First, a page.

The Patent Trial and Appeal Board (PTAB) saw the number of petitions for AIA review in November hold fairly steady at 111 (compared to October’s 128) as the US Supreme Court continued its review of the constitutionality of inter partes review (IPR) in Oil States v. Greene’s Energy Services, for which oral arguments were held on November 27. Among the NPEs targeted by petitions brought in November were publicly traded Quarterhill Inc. and Xperi Corporation, prolific litigant Brian Yates, and several privately held NPEs waging networking campaigns, including Alacritech, Inc.; Iridescent Networks, Inc.; Monument Patent Holdings, LLC; MyMail Ltd.; and Oyster Optics LLC. The PTAB also instituted trial in November for other IPRs against Alacritech and Quarterhill and for an IPR against Plectrum LLC. Final decisions issued by the Board in November include one in the automotive campaign waged by Paice LLC and in IPRs against InfoGation Corporation and VoIP-Pal.com, Inc., both of which saw their patents survive review.
In recent weeks, two federal judges have held that the filing of Alice motions and other briefs served as the waiver of an improper venue defense in cases in which defendants had explicitly reserved their right to challenge venue in initial pleadings. On July 5, District Judge Marilyn L. Huff of the Southern District of California denied a motion to dismiss due to improper venue filed by HTC in a case filed by InfoGation Corporation (3:16-cv-01902), citing the defendant’s February motion for judgment on the pleadings under Alice as a dispositive factor. Similarly, on July 11, Magistrate Judge John D. Love of the Eastern District of Texas issued a report and recommendation that a motion to dismiss due to improper venue filed by Carbonite should be denied, in one of the many cases filed by Realtime Data LLC (6:17-cv-00121).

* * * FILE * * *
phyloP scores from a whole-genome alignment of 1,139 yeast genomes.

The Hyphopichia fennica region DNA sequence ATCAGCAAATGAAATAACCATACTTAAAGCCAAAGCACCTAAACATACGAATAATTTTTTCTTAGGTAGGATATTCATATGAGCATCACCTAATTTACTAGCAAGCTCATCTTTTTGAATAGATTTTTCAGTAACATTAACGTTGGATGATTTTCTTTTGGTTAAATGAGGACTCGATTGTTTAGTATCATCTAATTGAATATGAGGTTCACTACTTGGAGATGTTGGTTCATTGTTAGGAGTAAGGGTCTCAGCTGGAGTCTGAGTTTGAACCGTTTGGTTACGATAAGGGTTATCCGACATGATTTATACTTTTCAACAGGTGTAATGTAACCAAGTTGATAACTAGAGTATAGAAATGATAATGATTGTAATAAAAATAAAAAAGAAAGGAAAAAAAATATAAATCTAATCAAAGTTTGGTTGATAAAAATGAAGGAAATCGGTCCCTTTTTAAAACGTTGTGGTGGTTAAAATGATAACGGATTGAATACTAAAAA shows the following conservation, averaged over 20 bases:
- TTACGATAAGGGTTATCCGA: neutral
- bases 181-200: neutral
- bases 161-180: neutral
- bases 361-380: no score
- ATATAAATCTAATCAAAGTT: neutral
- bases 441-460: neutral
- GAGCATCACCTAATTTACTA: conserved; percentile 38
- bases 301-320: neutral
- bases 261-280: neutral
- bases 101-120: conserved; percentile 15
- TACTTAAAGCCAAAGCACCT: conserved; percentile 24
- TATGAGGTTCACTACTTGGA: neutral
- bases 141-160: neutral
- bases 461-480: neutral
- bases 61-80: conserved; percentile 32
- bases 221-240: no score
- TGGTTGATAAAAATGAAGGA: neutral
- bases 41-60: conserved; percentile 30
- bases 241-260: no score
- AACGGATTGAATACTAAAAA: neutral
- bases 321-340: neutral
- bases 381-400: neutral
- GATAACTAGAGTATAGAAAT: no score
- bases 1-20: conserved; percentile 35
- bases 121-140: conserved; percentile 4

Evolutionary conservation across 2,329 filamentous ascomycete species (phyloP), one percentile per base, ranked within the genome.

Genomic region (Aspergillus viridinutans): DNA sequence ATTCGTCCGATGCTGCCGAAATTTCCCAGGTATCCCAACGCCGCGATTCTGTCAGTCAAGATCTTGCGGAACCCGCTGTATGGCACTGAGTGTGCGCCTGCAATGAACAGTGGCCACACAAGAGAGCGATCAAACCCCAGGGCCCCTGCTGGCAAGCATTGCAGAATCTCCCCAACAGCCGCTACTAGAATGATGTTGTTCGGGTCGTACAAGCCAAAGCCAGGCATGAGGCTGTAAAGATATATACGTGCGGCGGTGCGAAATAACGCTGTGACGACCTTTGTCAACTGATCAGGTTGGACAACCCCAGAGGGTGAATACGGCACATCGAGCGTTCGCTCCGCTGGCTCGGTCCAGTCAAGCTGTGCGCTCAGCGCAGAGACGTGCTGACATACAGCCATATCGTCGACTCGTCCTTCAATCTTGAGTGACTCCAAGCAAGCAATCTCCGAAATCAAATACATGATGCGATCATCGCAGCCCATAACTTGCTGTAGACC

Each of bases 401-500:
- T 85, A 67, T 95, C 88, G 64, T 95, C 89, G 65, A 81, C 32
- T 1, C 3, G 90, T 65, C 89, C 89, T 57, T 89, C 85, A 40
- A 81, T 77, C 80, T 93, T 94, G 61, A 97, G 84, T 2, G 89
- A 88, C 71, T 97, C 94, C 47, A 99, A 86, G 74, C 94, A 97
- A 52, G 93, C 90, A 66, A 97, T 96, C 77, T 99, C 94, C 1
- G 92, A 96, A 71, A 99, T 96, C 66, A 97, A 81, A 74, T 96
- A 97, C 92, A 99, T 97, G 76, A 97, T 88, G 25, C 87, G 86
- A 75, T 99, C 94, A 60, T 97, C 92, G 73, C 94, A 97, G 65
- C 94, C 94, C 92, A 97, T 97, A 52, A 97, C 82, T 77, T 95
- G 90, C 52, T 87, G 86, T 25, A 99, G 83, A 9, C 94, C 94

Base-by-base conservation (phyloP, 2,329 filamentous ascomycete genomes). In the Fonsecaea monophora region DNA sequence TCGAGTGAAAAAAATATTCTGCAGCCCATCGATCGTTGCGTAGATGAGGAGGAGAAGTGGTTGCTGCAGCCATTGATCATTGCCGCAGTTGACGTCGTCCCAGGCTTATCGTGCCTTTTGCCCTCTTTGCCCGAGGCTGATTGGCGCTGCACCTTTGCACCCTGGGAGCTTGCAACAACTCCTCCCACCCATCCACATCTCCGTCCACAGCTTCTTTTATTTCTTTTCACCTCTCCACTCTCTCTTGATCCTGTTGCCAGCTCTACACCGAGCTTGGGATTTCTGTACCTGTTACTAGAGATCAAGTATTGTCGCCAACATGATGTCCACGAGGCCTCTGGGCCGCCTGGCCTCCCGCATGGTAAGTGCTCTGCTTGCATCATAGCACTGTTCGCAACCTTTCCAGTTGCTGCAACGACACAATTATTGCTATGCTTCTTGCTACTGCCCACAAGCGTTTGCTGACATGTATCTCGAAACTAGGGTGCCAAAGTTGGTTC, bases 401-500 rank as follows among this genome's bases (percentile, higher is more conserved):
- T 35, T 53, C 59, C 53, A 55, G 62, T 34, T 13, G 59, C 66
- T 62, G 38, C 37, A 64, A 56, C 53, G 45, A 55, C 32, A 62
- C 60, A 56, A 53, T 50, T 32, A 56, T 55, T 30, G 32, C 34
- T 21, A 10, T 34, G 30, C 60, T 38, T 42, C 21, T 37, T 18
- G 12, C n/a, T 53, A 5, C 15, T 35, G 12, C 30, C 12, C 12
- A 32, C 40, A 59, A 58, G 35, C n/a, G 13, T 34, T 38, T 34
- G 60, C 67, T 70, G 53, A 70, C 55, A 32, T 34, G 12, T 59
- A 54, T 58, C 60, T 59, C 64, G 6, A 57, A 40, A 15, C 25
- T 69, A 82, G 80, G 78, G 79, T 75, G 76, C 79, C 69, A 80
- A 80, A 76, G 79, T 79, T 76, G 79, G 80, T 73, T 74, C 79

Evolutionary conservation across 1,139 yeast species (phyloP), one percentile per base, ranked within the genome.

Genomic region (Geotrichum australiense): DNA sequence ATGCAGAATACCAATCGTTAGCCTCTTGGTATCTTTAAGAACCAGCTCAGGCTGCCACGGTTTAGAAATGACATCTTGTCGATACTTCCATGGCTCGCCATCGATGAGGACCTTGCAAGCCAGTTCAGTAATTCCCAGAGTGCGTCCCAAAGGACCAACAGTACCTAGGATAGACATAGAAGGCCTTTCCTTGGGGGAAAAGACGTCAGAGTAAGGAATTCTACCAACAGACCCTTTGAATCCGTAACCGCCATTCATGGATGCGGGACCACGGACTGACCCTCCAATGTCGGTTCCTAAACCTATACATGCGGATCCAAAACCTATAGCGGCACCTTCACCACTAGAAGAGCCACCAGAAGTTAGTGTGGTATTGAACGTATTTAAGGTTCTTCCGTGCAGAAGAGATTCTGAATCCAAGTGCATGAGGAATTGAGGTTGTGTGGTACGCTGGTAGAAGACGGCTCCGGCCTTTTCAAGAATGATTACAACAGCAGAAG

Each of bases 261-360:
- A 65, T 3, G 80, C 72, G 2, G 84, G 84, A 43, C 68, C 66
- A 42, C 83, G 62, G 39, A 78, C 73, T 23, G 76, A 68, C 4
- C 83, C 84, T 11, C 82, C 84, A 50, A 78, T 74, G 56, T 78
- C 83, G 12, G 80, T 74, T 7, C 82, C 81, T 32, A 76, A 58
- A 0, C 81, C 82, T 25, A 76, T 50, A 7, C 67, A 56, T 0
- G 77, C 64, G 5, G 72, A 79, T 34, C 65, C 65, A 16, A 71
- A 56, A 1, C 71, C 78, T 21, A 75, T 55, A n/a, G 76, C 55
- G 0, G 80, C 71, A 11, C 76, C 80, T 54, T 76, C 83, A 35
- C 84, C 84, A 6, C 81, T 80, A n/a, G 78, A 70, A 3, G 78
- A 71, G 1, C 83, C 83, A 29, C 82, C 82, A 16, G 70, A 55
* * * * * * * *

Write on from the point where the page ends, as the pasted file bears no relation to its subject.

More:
Inventor-controlled InfoGation Corporation has filed a second case against each of the three smartphone manufacturers, HTC (3:17-cv-00646), Huawei (3:17-cv-00647), and ZTE (6:17-cv-00645), that it named in complaints filed in a campaign begun last July.InfoGation’s new complaints assert a second patent (9,528,843), which recently issued, in December 2016, as the fifth member of the family containing the sole patent already in suit (6,292,743). The patents generally relate to distributed navigation systems operating over a wireless network, with infringement allegations focusing on the manufacture and sale of Android smartphones that include Google Maps. This second round of complaints follows a flurry of litigation activity, in both the Northern and Southern Districts of California, as well as before the Patent Trial and Appeal Board (PTAB), to attack the timing, venue, and substance of InfoGation’s July 2016 complaints.
Google has filed a complaint against InfoGation Corporation (3:16-cv-05821), seeking a declaratory judgment that Google and its Android OEM partners do not infringe a single patent (6,292,743) generally related to producing navigation guidance from turn-by-turn directions generated from natural language output. The lawsuit comes in response to three cases brought by the NPE against HTC (3:16-cv-01902), Huawei (3:16-cv-01903), and ZTE (3:16-cv-01901) in July, which alleged that the companies’ Android smartphones infringe the ‘743 patent through their inclusion of Google Maps. Those proceedings remain in initial pleadings.